8. The circuit as recited in claim 6, further comprising amplifying means which is positioned between said level detecting means and said comparing means and for amplifying the level of said second reference signal.
9. A circuit for synchronizing the frequencies of two phase locked dielectric resonator oscillators of vertical and horizontal polarization waves in a digital microwave system for use in a co-channel, comprising:
reference signal generating means for generating a reference signal for synchronizing said oscillator frequencies; and
dividing means for firstly and secondly dividing the power of said reference signal in a substantially equal manner, applying said firstly-divided reference signal to said phase locked dielectric resonator oscillator for the vertical polarization wave, and applying said secondly-divided reference signal to said phase locked dielectric resonator oscillator for the horizontal polarization wave.
10. A circuit which includes first oscillator frequency synchronizing control means for controlling synchronism of a frequency of a phase locked dielectric resonator oscillator of a vertical polarization wave in a digital microwave system for use in a co-channel; and second oscillator frequency synchronizing control means for controlling synchronism of a frequency of a phase locked dielectric resonator oscillator of a horizontal polarization wave in said digital microwave system for use in said co-channel, wherein said first oscillator frequency synchronizing control means is comprised of:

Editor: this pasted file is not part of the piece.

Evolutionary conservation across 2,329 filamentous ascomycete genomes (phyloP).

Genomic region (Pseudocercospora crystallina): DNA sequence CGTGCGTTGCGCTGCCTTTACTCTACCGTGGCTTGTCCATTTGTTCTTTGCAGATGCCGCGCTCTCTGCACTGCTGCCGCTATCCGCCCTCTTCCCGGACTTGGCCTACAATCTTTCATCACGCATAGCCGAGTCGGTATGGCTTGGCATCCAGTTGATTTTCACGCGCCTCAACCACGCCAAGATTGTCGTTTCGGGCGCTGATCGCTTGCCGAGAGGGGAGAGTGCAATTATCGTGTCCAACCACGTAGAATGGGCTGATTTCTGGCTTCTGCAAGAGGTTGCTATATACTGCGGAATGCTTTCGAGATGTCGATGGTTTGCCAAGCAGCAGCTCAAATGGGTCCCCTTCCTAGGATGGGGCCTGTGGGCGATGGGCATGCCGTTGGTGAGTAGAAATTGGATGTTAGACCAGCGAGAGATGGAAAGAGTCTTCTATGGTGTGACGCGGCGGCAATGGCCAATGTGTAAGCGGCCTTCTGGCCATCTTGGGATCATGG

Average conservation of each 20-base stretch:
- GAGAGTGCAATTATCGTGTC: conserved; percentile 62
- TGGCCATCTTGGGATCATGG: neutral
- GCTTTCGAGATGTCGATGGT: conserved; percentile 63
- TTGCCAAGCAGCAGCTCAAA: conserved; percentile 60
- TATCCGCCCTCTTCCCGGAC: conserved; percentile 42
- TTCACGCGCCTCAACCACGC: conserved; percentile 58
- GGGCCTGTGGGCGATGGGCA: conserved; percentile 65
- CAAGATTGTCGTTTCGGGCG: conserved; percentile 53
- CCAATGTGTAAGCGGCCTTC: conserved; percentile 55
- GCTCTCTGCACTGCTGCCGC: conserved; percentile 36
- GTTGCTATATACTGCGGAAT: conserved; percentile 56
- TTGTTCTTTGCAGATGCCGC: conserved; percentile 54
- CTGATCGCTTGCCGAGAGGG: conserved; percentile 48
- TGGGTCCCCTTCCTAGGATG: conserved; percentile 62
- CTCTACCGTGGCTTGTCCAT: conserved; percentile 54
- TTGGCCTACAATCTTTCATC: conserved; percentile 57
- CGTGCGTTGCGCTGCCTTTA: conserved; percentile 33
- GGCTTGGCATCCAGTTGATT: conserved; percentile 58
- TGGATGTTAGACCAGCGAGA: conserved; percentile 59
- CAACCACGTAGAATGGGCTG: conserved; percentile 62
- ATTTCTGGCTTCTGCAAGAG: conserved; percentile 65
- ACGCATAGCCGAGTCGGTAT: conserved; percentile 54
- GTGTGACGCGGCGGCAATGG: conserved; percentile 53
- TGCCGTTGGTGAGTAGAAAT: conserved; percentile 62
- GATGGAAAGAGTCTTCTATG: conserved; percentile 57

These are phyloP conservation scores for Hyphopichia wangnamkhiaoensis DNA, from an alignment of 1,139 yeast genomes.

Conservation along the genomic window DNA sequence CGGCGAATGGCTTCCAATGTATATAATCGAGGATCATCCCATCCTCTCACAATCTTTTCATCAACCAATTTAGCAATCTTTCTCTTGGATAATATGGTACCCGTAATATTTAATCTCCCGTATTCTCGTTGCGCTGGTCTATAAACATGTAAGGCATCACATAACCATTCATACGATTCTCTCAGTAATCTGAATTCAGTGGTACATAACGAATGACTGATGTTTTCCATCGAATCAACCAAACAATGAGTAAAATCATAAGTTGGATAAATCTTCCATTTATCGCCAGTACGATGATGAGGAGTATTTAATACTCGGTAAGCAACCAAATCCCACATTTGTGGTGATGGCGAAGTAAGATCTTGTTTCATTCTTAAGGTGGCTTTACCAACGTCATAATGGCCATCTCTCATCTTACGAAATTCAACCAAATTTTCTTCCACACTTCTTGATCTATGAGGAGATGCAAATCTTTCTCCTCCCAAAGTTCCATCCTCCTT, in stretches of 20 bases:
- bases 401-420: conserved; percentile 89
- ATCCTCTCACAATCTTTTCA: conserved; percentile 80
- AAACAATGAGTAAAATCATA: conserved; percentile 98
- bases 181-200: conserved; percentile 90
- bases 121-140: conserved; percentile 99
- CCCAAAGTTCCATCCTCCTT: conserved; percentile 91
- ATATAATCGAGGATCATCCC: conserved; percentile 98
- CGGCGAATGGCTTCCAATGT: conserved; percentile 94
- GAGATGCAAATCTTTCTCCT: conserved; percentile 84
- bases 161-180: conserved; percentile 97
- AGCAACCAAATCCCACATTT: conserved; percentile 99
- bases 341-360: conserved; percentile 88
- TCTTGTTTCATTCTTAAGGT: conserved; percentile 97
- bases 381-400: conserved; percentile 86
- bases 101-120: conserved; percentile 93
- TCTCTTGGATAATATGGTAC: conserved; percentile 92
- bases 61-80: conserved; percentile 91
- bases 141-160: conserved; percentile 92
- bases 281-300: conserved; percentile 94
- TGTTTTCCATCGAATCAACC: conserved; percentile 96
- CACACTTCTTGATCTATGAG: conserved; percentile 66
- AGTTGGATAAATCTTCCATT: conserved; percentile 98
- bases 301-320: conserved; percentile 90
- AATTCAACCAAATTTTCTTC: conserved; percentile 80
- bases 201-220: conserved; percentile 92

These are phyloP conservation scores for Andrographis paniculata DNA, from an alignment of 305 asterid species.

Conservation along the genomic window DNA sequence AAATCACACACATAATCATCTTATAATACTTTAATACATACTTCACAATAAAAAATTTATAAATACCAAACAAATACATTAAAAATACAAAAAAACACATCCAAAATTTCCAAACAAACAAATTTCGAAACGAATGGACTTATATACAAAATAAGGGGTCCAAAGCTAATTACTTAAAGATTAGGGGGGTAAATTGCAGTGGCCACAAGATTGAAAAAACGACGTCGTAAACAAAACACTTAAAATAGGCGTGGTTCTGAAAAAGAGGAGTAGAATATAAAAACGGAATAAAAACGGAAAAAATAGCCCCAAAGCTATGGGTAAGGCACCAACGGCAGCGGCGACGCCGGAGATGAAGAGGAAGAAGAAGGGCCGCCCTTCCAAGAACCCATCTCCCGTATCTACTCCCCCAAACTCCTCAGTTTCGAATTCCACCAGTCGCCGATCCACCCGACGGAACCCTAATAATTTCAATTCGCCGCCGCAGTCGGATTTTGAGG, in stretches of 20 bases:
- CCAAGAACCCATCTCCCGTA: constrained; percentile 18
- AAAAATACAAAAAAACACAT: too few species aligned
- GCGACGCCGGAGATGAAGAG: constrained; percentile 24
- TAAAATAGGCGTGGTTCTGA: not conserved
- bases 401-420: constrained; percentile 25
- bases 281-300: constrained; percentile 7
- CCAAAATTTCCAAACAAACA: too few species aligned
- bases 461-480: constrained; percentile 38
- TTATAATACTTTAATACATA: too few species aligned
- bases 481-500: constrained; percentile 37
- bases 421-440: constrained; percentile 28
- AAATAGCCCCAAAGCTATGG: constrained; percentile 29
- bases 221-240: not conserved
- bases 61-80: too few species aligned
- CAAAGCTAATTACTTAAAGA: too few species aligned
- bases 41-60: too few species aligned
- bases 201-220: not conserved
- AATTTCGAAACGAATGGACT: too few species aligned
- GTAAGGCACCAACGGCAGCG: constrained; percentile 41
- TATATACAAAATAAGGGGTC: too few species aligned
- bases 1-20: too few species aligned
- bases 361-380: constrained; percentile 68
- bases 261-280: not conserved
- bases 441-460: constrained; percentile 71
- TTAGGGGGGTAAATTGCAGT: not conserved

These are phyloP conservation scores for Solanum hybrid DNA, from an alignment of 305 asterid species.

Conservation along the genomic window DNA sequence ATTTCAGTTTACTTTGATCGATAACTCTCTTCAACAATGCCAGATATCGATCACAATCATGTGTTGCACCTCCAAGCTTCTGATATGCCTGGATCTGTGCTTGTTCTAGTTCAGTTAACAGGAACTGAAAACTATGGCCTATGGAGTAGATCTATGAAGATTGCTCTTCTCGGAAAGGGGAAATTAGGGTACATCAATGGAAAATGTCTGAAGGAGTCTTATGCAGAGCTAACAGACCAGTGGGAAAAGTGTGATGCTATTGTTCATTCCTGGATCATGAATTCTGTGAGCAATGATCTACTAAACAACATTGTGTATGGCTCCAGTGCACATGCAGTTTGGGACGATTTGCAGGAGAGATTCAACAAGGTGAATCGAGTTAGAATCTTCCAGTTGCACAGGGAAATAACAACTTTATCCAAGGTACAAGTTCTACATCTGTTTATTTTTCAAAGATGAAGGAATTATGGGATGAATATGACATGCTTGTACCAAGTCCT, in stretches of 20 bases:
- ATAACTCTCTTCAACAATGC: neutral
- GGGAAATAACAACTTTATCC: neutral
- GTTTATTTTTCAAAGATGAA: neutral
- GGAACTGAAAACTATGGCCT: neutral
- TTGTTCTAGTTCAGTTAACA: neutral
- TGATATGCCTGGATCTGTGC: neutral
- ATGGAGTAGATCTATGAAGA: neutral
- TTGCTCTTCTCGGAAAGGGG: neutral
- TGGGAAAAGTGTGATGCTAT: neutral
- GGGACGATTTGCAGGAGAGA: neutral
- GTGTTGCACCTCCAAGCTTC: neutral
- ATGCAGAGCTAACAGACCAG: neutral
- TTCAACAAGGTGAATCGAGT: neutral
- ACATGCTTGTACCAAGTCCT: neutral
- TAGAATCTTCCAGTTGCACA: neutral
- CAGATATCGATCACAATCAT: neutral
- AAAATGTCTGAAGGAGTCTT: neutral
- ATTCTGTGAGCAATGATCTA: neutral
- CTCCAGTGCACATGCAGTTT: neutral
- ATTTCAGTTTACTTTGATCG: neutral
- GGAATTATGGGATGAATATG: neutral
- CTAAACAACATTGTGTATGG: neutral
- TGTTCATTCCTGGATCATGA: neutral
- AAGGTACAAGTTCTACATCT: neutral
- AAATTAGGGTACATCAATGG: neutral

first bias switching means for switching a first power supply to a first reference signal generating means in response to a given switching control signal of said second oscillator frequency synchronizing control means;
said first reference signal generating means generating a first reference signal for synchronizing the frequencies of both of said phase locked dielectric resonator oscillators;